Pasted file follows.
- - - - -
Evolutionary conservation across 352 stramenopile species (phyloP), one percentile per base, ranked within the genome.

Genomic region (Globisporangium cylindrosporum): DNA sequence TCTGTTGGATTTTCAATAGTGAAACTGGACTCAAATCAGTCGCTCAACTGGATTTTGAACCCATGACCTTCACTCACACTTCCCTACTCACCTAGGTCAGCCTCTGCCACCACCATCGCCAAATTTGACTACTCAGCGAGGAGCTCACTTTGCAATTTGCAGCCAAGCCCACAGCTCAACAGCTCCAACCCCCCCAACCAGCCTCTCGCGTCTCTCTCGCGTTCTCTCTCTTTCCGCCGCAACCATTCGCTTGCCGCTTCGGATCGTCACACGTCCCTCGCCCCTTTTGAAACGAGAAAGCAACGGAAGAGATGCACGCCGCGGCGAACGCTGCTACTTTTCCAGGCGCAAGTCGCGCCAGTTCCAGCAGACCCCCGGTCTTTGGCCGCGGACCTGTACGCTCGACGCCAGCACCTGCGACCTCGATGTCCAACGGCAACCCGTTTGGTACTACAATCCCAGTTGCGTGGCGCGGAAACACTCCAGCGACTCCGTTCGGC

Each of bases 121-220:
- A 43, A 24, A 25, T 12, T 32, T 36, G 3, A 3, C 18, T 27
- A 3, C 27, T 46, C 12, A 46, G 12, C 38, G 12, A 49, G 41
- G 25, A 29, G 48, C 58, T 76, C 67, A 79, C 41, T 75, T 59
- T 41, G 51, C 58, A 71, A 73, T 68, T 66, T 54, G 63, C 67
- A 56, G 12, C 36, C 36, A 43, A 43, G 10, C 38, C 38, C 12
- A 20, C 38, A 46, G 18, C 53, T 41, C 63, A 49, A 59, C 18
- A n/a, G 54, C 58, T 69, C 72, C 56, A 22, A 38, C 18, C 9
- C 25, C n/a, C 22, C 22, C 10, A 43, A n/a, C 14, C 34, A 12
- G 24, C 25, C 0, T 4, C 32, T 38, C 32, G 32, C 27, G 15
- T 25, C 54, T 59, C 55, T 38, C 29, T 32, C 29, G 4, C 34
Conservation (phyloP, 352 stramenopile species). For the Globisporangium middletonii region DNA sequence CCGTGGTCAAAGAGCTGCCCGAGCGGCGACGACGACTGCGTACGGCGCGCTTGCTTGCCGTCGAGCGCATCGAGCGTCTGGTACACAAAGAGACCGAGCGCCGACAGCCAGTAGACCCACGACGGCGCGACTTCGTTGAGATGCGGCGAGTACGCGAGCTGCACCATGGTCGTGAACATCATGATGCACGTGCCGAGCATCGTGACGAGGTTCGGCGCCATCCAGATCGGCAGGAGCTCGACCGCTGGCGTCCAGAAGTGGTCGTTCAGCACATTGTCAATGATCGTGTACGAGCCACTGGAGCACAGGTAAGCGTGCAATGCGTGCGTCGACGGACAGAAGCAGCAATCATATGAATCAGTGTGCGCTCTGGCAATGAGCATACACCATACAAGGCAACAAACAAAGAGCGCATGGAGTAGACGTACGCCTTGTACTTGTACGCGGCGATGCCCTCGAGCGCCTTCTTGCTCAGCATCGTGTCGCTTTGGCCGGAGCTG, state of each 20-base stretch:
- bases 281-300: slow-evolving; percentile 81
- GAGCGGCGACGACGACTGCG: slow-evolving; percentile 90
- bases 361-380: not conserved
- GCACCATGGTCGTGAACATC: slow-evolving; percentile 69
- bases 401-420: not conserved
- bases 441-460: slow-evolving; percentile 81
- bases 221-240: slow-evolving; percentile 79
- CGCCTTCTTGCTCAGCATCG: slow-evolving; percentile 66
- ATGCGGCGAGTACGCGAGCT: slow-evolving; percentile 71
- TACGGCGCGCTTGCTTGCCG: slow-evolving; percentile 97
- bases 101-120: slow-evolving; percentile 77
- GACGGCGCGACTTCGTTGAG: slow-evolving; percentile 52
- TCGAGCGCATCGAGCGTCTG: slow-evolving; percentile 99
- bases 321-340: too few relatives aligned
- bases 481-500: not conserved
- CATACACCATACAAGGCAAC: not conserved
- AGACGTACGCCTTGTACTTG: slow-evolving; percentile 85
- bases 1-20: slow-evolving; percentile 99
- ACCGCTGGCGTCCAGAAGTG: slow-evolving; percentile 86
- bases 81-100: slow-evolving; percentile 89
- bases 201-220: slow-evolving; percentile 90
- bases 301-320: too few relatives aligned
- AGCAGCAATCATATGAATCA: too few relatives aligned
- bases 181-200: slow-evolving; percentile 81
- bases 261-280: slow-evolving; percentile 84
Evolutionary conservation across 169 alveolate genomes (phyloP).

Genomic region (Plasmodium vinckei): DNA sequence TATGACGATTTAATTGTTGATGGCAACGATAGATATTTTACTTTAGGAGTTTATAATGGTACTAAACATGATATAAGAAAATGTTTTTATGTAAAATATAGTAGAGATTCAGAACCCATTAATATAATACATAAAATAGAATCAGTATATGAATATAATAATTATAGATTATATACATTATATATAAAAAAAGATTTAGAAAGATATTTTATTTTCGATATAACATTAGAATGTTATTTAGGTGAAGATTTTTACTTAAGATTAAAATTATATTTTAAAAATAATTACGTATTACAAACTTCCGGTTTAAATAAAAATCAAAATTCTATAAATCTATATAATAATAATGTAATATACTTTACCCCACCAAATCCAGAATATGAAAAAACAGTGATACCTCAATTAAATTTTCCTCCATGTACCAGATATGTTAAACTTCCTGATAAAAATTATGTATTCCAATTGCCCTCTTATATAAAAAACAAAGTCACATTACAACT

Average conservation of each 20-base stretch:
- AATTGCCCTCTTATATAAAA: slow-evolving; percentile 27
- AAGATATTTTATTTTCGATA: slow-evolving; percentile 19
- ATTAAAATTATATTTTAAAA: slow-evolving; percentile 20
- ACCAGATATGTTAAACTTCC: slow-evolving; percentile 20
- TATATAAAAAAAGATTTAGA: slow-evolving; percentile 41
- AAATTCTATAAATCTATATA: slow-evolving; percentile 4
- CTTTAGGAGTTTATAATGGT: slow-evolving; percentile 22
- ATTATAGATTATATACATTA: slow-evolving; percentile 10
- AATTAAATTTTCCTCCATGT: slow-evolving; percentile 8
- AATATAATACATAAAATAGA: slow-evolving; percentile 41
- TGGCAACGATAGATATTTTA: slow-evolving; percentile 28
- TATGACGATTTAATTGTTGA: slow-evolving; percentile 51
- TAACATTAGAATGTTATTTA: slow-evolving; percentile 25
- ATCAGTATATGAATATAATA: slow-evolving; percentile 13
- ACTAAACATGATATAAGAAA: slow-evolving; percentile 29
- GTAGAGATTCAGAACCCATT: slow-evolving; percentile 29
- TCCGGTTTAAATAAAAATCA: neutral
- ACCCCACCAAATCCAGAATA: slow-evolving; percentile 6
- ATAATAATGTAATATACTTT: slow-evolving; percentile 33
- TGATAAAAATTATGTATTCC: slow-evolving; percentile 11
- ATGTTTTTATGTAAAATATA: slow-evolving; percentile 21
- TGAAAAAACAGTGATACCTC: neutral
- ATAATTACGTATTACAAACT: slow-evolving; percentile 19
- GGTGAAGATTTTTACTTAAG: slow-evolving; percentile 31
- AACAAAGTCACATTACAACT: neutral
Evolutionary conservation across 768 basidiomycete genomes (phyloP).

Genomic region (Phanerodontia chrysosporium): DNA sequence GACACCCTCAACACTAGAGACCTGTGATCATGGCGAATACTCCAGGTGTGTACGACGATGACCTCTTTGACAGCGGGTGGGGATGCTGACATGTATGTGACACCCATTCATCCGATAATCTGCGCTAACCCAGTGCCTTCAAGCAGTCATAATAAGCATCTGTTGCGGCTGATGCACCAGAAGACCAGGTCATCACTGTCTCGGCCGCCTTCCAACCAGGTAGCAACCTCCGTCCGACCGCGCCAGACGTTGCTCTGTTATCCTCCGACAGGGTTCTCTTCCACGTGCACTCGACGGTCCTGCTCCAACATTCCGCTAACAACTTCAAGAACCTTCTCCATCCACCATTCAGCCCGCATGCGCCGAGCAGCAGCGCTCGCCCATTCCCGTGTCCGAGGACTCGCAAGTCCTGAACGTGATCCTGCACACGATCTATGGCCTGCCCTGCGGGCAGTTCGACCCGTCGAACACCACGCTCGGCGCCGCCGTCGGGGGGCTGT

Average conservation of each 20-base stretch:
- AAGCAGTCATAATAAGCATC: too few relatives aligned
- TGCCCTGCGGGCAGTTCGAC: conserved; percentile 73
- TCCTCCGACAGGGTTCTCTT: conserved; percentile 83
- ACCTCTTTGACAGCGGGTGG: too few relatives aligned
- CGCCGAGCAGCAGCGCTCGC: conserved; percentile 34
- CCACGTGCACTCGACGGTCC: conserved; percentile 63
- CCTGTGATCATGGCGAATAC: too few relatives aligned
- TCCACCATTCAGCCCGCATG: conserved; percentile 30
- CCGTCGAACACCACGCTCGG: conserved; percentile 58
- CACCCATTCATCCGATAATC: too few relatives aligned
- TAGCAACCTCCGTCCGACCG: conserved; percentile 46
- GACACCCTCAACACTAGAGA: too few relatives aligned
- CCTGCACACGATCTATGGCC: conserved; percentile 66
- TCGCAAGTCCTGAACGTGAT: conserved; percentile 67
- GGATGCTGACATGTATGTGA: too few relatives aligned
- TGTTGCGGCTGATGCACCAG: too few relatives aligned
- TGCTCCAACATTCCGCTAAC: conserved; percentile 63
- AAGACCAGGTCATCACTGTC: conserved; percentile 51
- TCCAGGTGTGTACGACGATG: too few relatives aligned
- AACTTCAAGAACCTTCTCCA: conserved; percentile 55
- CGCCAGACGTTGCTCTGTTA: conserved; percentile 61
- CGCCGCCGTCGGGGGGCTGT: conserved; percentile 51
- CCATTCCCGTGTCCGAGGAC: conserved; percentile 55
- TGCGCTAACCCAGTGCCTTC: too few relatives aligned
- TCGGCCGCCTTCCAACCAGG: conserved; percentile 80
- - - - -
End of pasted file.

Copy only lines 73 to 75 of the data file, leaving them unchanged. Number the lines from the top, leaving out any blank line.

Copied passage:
- TCCTCCGACAGGGTTCTCTT: conserved; percentile 83
- ACCTCTTTGACAGCGGGTGG: too few relatives aligned
- CGCCGAGCAGCAGCGCTCGC: conserved; percentile 34